leth′ėr, n. the prepared skin of an animal, tanned, tawed, or otherwise dressed.—adj. consisting of leather.—ns. Leath′er-cloth, a textile fabric coated on one face with certain mixtures of a flexible nature when dry, so as to resemble leather—called also American leather-cloth, or simply American cloth; Leath′er-coat (Shak.), an apple with a rough coat or rind, the golden russet; Leatherette′, cloth or paper made to look like leather; Leath′er-head, a blockhead: an Australian bird with a bare head—called also Monk and Friar: Leath′ering, a thrashing; Leath′er-jack′et, one of various fishes; Leath′er-knife, a knife of curved form for cutting leather.—adj. Leath′ern, made or consisting of leather.—p.adj. Leath′er-winged (Spens.), having wings like leather.—adj. Leath′ery, resembling leather: tough.—Fair leather, leather not artificially coloured; Morocco leather (see Morocco); Patent leather, leather with a finely varnished surface—also Japanned or Lacquered leather; Russia leather, a fine brownish-red leather with a characteristic odour; Split leather, leather split by a machine, for trunk-covers, &c.; White leather, tawed leather, having its natural colour. [A.S. leðer, leather; Dut. and Ger. leder.]

Dictionary of Nautical Terms

  1. leather

    See LATHER.

Matched Categories

British National Corpus

  1. Spoken Corpus Frequency

    Rank popularity for the word 'leather' in Spoken Corpus Frequency: #3819

  2. Written Corpus Frequency

    Rank popularity for the word 'leather' in Written Corpus Frequency: #3440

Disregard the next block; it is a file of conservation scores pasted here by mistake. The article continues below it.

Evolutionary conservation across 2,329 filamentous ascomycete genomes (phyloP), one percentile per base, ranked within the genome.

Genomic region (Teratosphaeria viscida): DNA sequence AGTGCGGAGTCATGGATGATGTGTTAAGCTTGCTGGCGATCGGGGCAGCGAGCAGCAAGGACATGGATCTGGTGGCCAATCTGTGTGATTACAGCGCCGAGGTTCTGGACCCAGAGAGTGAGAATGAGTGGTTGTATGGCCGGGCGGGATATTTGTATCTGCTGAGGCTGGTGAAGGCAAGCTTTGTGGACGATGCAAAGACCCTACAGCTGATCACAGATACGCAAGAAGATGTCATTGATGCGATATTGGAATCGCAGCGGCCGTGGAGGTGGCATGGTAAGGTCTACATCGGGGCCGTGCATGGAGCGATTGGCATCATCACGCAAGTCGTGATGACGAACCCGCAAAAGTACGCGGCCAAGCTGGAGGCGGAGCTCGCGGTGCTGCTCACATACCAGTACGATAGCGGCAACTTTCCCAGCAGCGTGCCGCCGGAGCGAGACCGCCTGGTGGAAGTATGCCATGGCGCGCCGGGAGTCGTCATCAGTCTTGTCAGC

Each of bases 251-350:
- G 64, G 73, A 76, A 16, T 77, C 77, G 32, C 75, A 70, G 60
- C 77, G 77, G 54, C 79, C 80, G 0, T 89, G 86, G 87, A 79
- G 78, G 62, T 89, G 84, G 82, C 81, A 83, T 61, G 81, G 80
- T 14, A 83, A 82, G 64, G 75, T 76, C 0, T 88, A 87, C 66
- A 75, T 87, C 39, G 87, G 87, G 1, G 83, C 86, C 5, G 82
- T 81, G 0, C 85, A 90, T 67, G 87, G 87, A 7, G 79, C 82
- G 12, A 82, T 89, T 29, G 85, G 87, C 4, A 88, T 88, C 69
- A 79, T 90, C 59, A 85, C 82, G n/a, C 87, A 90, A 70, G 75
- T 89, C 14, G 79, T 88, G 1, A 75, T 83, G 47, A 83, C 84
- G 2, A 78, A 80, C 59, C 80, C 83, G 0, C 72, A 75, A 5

3. Nouns Frequency

    Rank popularity for the word 'leather' in Nouns Frequency: #1511

Anagrams for leather »

  1. Tar Heel

  2. haltere

  3. lethera

How to pronounce leather?

How to say leather in sign language?

Numerology

  1. Chaldean Numerology

    The numerical value of leather in Chaldean Numerology is: 7

  2. Pythagorean Numerology

    The numerical value of leather in Pythagorean Numerology is: 6

Examples of leather in a Sentence

  1. Stella McCartney:

    There has never been a time when we have had more hope in ending fashion's use of fur and leather - a practice that is cruel to the animals and harmful to the planet.

  2. Fabrice Goffin:

    The robot itself is a meter 20 high, so it is not like Arnold Schwarzenegger with a leather jacket and an 'I will be back' robot, it is a quite nice robot and the reactions are positive for the moment.

  3. Jessie Holeva:

    Watches are the number one symbol of luxury, so for Apple to create a watch that fits both tech and luxury is brilliant, it is nice to see leather and metal wrist band options, which makes the watch less sporty and more glam.I love that there are so many different customizable metal options, and I especially fell for the rose gold. The different types of bands are great for those who prefer a more sleek style watch to those who want a more classic feel. Although I don't go for the sporty styles, it is similar to brands like Toy that make watches poolside-ready with a rubber band.

  4. Ron Vara:

    Only the Chinese can turn a leather sofa into an acid bath, a baby crib into a lethal weapon, and a cell phone battery into heart-piercing shrapnel.

  5. Former Navy Captain Dick Tangeman:

    In 1973, nearly 600 American P.O.W.s returned home from Vietnam. Major League Baseball presented each with a golden ticket to see any regular season game in any stadium across the United States( including a guest) free of charge — with no expiration date. Major League Baseball was great. Major League Baseball was Major League Baseball. Major League Baseball even came in a nice leather case.

Images & Illustrations of leather

  1. leatherleatherleatherleatherleather

Popularity rank by frequency of use

leather#1#1913#10000

Translations for leather

From our Multilingual Translation Dictionary

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    the transparent covering of an aircraft cockpit
    • A. impurity
    • B. canopy
    • C. contempt
    • D. arborolatry